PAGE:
Early the next morning, Hermione had a light breakfast in her rooms with Raucous, who had his own plate of bacon and scrambled eggs. Hermione spoiled the raven, and he loved it. Severus had been a good master, but always too busy. Raucous was left to find his own food. Hermione fed him three times a day and sat and talked to him every night before she went to bed. The bird was quickly forming a fierce attachment to the witch. He would watch over her during this journey.

Hermione covered the furniture in her study with sheets, then checked to see if she left anything undone. No, she hadn't. She hoisted her backpack on her back. Flitwick had also charmed it to be lightweight, no matter how much she packed in it. Raucous flew over and landed on her shoulder. He tried to preen her hair, but it was drawn back in a ponytail and he only succeeded in pulling a strand out of the tie.

Hermione extinguished the torches, took one last look at the study and exited her rooms. She walked up the dungeon corridor, getting strange looks from the students, who were not used to seeing the Spells Mistress dressed in muggle clothing, wearing a backpack and carrying a raven on her shoulder. She walked into the main hall and exited out the main doors.

Hermione walked across the school grounds at a good clip. Hagrid was out and about and waved at her. She waved back at the half-giant. When she reached the main gates, she realized she didn't have a wand to drop the wards. But she pushed on the gate and it opened. Obviously the Headmaster had thought of this before she did. Hermione closed the gate and felt magic stir. She pushed it again, and it was locked and warded.

Hermione stood in the middle of the road, unsure of what do to or which direction to start out in. She looked down at the ring.

"I could use a little help here," she said to the piece of jewelry wrapped around her finger.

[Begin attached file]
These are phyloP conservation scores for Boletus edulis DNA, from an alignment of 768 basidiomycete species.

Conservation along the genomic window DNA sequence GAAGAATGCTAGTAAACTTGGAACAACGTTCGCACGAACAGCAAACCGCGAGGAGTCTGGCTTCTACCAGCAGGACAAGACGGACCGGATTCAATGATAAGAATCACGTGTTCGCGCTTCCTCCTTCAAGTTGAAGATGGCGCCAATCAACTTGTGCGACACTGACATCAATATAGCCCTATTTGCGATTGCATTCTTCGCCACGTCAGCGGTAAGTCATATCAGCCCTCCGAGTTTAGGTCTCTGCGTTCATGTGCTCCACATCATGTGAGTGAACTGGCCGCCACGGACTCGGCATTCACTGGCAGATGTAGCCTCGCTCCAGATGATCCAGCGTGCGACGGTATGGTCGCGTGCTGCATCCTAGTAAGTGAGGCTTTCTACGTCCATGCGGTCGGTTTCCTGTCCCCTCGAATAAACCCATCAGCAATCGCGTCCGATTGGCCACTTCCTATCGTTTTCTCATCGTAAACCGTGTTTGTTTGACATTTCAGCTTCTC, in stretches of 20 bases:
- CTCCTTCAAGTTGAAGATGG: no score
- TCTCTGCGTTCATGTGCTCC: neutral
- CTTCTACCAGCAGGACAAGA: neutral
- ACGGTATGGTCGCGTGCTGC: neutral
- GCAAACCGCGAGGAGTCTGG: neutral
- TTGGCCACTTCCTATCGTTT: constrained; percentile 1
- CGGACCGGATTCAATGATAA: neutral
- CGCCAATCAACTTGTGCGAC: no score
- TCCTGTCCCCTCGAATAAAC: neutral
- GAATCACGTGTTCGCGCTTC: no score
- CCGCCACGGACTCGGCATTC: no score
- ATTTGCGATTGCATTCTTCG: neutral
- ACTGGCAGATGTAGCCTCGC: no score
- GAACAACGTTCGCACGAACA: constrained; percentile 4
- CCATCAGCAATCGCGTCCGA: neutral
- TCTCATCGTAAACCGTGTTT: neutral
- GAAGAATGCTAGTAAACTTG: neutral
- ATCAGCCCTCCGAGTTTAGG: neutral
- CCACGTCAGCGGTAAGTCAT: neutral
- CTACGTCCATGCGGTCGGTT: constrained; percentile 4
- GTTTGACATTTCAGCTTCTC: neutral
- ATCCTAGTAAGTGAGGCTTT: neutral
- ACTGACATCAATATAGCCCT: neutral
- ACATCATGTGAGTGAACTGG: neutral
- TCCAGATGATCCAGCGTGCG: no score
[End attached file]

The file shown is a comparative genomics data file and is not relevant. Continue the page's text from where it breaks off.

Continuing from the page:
The ring just sat there on her hand, doing what rings do. Nothing. She sighed.

"What am I supposed to do?" she said out loud. Raucous cawed, trying to be helpful.

Suddenly she thought she heard someone speak. The voice was low, and rather silky.


A shudder ran through Hermione. That voice sounded familiar. Very familiar.

"Professor?" she said, looking around. There was no answer. But she was sure she clearly heard the word "Portis" whispered to her. She didn't imagine it. At least she didn't think she did

Hermione looked down at the ring. It had transported her once before.

"Portis," she said.

The ring glowed blue and suddenly the witch and Raucous were gone.

Snape stirred, awareness returning to him. His first reaction was puzzlement. Hadn't the incantation worked? How could he still be conscious? He should be dead.

He opened his eyes and looked on the personage of Voldemort. The wizard was floating in front of him, apparently unconscious. Snape looked around him. He was drifting in a dark space, speckled with lights reminiscent of stars. He felt weightless, and the silence around him was so thick, it was deafening. Was this death? He heard a groan and looked over at the Dark Lord.

The red eyes opened, and immediately narrowed when they fell on Snape. Then the wizard looked about him.

"Where are we? What is this place?" Voldemort demanded in his high-pitched voice. He struggled in place, but continued to drift. He had no purchase with which to move in any direction. He frowned at Snape and thrust out a scaly finger at him.

"You did this!" he cried, "You traitorous scum. You killed us!" the Dark Lord screamed at him.

"Yes. It seems I was successful, though I never imagined death would be like this," Snape said, looking around. Actually, it was very beautiful, very peaceful.

"We will be trapped here forever!" Voldemort hissed, his forked tongue flicking toward Snape.

The Potions Master looked at him. "Trapped for eternity with you. Yes, that's my idea of Hell," Snape replied.

Voldemort made a choking noise and desperately tried to grab Snape, whirling his arms as if attempting to swim towards him. The Potions Master smirked as the Dark Lord let out a string of obscenities at him.

"I'll kill you!" the Dark Lord spat.

"A little late for that, my Lord," Snape said. Voldemort fell silent, but glared at him hatefully

Both wizards floated gently in the strange void for what seemed like hours.